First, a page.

RIDGECREST, N.C. (BP)–Most Southern Baptist pastors need help because:
1) They are the only pastoral staff member of their church.
2) They work with all the age groups -– babies to senior adults.
3) They know the name and life situation of every church member.
4) They know if one family goes on vacation, 10 percent of their congregation may be absent.
5) They know that every crushing, critical word will get back to them.
The Annual Church Profile (ACP) conducted by LifeWay Christian Resources of the Southern Baptist Convention shows that nearly 26,000 of the SBC’s 43,000-plus churches have an attendance of fewer than 125 people – an indication that most pastors probably are the lone staff member.
With this in mind, LifeWay sponsored the “Toolbox for the Smaller Church Pastor and his Wife” earlier this year at LifeWay Ridgecrest Conference Center near Asheville, N.C., with about 80 people from 12 states in attendance.
“Pastors, you are some of the most gifted and talented leaders in the SBC,” Barry Campbell, of LifeWay’s regional operations office, said to the group. “You are some of the hardest working pastors. You do it all. Plus, you rarely get any recognition for your ministry.”
Campbell is author of “Toolbox for [Busy] Pastors” published by LifeWay, offering 100 how-to’s to save time yet achieve the best ministry results, which can be especially helpful in churches with a single staff member. The book is written in an executive summary fashion, with no item over two pages.
“We have wanted to do this conference for the pastors and wives in smaller churches for a long time,” said Chris Johnson, editor of Life Answers at LifeWay and one of the coordinators of the event. “We appreciate the work these pastors do and understand the frustrations and the joys.”
Johnson understands well. He serves as bivocational pastor of Central Baptist Church in Hendersonville, Tenn.
Johnson credited Kay Vantrease of LifeWay’s church leadership training area for helping the Toolbox conference becoming reality. “Kay is a member of a small church and has such a heart for the ministry of these pastors. She sees the needs these guys face and how LifeWay can work with them to help them make a positive impact on their churches and communities.”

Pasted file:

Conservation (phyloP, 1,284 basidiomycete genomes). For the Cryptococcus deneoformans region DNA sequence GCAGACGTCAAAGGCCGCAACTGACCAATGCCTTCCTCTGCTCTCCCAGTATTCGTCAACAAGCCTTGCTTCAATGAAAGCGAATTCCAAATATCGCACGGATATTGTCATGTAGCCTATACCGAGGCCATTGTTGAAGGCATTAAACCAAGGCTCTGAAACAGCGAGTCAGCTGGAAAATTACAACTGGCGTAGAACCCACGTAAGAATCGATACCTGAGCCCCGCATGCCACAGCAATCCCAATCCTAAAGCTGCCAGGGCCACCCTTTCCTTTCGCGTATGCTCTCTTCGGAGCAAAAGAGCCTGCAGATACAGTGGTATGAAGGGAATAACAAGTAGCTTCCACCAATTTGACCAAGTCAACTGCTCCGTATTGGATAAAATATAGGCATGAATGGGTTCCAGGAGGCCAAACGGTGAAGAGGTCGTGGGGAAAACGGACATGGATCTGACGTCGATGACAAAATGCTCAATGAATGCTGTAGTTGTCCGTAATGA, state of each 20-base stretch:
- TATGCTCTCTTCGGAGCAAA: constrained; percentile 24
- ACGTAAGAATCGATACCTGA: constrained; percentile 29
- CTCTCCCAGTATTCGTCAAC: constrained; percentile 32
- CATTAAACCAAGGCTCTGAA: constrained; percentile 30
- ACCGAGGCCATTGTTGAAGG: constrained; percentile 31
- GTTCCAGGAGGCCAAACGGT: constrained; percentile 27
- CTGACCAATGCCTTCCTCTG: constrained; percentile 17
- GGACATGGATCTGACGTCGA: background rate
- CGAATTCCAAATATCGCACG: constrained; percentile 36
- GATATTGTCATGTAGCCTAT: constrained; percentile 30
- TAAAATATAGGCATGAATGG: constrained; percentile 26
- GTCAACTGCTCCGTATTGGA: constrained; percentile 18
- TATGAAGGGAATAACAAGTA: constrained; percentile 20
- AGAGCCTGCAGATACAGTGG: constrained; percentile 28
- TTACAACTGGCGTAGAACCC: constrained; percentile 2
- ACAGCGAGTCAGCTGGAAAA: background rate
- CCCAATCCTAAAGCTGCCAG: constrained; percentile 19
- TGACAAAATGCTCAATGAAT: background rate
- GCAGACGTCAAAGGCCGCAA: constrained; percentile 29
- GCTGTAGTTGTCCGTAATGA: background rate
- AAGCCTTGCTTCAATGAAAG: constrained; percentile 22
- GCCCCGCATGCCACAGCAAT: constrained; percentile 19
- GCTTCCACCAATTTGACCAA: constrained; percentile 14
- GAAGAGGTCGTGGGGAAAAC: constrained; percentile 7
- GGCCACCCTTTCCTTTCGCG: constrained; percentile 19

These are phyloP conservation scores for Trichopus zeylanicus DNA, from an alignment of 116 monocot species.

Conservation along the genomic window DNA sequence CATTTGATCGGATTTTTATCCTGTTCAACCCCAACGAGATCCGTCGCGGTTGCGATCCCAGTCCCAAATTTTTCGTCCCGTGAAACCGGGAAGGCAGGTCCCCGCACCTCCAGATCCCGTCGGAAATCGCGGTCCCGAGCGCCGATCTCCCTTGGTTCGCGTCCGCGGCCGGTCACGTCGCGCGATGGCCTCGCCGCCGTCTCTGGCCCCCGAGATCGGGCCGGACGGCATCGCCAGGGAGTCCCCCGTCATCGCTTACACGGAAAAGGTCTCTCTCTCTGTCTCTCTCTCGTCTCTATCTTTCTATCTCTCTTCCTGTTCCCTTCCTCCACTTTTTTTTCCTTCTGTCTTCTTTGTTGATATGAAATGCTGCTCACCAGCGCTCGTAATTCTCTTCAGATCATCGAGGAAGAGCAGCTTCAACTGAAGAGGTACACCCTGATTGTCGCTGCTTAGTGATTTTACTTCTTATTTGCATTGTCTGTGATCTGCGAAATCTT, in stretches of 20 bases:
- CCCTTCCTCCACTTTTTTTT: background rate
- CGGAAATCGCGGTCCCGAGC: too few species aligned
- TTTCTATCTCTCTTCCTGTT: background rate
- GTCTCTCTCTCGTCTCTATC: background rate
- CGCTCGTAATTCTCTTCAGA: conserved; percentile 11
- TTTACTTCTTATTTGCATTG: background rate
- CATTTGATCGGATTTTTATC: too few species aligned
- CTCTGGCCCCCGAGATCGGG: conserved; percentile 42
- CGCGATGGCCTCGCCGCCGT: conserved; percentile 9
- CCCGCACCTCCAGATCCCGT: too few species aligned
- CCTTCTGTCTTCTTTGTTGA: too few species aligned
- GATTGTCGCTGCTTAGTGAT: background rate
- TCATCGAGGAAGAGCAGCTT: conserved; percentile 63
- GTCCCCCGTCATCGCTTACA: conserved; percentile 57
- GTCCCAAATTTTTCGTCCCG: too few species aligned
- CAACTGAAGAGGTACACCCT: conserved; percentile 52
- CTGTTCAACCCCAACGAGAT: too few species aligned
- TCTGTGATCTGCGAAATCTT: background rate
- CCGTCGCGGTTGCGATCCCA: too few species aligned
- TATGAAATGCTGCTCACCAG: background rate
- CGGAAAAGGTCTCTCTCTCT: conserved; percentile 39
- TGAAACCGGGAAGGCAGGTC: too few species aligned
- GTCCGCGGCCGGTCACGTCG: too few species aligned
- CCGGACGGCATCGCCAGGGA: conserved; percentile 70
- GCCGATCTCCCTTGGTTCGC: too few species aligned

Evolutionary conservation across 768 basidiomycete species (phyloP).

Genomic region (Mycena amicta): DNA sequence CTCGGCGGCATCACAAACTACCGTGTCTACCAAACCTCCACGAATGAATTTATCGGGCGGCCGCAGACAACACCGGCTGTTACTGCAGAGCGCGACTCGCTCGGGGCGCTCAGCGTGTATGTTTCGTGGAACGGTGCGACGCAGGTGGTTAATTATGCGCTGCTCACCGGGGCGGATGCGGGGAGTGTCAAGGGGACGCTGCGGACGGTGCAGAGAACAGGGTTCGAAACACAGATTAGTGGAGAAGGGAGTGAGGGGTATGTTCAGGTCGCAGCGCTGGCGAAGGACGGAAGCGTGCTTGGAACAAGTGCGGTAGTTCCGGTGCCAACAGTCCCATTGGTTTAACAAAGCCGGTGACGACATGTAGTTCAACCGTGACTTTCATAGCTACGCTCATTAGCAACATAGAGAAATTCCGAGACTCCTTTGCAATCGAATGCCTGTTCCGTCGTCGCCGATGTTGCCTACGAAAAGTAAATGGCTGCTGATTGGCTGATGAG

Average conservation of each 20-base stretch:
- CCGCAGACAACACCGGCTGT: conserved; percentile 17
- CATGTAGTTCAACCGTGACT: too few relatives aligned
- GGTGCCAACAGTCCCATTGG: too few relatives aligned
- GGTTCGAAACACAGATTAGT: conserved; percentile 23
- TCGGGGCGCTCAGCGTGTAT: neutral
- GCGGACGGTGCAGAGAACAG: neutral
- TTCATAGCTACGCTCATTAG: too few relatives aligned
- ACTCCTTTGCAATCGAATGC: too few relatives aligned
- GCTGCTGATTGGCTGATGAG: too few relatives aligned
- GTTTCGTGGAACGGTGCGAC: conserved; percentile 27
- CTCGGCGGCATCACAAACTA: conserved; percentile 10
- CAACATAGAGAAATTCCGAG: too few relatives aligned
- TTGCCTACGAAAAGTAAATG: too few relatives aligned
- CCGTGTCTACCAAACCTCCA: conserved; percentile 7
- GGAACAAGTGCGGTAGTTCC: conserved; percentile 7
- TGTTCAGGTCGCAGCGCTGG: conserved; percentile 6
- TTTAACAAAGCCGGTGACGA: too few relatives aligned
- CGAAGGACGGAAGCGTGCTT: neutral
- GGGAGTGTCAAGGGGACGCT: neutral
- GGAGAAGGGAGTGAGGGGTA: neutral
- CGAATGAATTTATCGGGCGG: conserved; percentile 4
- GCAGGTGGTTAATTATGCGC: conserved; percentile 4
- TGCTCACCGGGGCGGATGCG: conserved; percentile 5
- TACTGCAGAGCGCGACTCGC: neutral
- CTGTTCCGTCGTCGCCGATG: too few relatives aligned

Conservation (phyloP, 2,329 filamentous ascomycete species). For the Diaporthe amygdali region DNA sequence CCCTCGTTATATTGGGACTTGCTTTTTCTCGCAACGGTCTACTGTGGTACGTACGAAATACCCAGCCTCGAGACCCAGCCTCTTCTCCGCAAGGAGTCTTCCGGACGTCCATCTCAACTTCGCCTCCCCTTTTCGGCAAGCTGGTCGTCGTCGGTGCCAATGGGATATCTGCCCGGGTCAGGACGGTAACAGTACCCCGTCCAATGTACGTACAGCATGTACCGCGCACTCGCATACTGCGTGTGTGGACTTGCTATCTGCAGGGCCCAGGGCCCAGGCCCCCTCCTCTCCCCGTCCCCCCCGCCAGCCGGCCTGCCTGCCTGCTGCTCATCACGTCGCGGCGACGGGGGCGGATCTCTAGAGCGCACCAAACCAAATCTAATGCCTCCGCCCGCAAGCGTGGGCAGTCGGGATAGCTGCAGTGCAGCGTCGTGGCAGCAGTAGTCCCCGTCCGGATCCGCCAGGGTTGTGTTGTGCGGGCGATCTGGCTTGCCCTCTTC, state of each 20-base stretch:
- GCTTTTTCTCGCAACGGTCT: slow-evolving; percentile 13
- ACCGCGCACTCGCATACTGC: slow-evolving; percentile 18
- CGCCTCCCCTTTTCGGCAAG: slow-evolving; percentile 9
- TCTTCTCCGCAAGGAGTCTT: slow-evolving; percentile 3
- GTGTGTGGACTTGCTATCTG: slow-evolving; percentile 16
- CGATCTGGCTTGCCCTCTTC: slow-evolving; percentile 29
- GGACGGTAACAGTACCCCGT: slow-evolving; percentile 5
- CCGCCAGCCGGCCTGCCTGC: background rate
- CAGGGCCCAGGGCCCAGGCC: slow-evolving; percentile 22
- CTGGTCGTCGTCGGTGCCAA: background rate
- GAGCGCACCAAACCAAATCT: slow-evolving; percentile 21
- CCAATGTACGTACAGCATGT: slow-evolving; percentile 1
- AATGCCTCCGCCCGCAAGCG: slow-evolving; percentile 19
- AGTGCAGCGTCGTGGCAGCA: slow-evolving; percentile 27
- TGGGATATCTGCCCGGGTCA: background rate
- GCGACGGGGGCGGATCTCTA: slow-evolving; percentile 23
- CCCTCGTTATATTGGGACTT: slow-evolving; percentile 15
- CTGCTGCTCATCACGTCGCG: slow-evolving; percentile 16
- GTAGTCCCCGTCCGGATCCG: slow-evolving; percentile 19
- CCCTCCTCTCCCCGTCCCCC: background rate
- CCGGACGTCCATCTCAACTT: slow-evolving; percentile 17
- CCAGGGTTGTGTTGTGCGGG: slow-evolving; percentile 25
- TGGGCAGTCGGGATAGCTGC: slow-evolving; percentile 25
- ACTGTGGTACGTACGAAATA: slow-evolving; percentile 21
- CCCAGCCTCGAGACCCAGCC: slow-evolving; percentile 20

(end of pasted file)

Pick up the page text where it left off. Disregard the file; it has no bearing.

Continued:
The pastors attending the event said two of the biggest challenges in their ministries are developing and motivating lay leadership. Eddie Mosley, pastor of spiritual development at First Baptist Church in Smyrna, Tenn., told the group one way to address such challenges is to involve children and youth in the ministry of the church.
“In the little church in Kentucky where I grew up, my pastor trusted me as a fifth-grader to take up the offering. That’s been a long time ago and I still remember that. When I was a teenager, I couldn’t sing. But I got to be the ‘snake man’ (the one who handled all the cables) for the youth choir so I still got to go on the choir trips. It’s about involving people with what they can do. I didn’t get it at the time, but my pastor was training the next generation for ministry.”
Mosley reminded the pastors to never use the sentence, “We’ve got it covered,” in ministry. “For example, if you have someone who asks if you need him to take up offering, don’t tell him, ‘We’ve got it covered.’ Let him take up the offering. You can’t have too many people doing it. If someone asks if you need him to set up tables for a fellowship, don’t say, ‘We’ve got it covered.’ Let him help.
“What ‘We’ve got it covered’ says is, ‘Just go on to the lake this weekend. We don’t need you.’ They will learn pretty quick that they aren’t necessary,” Mosley said.
Matching people’s interests with their point of service is crucial, Mosley said. “Find out what your people love to do and fit it in with the ministry. If they get to do what they love, you won’t have to motivate them.”
Stan Jenkins, pastor of Wells Chapel Baptist Church in Wallace, N.C., said, “We [pastors of smaller churches] are most of the pastors in the SBC. But we go to so many conferences where the ideas are just over our heads. They don’t apply to our situations.”
Breakout sessions for the pastors included Effective Leadership; Using Technology in Worship; Using Online Learning in Your People Development Strategy; Blending Hymns and Praise Choruses for Worship; Practical Ideas for Discipling Your People in Prayer; and Dealing with Church Conflict.
The wives’ topics included sessions on understanding their husbands’ inner needs and struggles as a pastor and living in the fishbowl that is a pastor’s family. The wives also were treated to some spa time, getting some well-deserved pampering from local beauty consultants.
Tim Dowdy, pastor of Eagle’s Landing Baptist Church in McDonough, Ga., reminded the pastors that God has a plan for them and their ministry.
“God put you in the place where you are,” Dowdy said. “He could have put you any place at any time in history, but He chose here and now for you. You are uniquely qualified and set apart by Him to serve where you are. So, don’t be afraid to lead!”